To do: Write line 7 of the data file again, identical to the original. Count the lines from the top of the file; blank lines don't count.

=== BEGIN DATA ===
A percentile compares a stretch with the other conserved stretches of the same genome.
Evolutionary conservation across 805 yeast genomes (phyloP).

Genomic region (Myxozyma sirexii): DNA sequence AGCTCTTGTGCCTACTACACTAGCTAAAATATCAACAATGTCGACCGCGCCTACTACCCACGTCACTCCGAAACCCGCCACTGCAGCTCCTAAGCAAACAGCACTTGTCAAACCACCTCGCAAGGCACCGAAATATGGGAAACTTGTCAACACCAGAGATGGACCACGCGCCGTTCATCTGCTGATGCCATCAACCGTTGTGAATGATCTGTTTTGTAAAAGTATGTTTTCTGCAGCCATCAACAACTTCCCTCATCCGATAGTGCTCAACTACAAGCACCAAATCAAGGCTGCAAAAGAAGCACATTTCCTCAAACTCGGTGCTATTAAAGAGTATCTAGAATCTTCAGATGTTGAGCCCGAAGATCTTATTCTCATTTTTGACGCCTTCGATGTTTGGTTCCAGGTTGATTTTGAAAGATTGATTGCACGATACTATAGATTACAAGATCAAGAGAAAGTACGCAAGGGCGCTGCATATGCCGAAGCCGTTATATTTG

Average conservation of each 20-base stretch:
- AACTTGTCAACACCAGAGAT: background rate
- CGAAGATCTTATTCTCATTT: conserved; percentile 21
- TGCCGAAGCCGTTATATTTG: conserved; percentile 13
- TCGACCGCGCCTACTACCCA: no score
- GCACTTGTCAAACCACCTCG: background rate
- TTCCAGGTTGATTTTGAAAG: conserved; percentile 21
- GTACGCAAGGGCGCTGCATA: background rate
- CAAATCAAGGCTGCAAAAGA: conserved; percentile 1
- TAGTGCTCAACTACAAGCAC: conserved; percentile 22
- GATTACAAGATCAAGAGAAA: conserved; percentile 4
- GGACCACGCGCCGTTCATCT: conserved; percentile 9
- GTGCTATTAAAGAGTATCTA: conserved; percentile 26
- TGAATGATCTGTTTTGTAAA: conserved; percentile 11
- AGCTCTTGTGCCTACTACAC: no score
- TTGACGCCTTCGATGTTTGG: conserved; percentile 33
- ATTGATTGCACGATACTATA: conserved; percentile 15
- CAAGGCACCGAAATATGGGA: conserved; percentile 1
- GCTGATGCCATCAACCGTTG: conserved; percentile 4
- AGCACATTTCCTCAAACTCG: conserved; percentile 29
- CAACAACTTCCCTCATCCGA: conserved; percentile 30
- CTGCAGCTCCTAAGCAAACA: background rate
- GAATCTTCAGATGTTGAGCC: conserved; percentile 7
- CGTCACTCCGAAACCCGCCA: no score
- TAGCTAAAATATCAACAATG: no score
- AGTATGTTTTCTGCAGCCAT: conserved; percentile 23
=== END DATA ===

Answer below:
- TGCCGAAGCCGTTATATTTG: conserved; percentile 13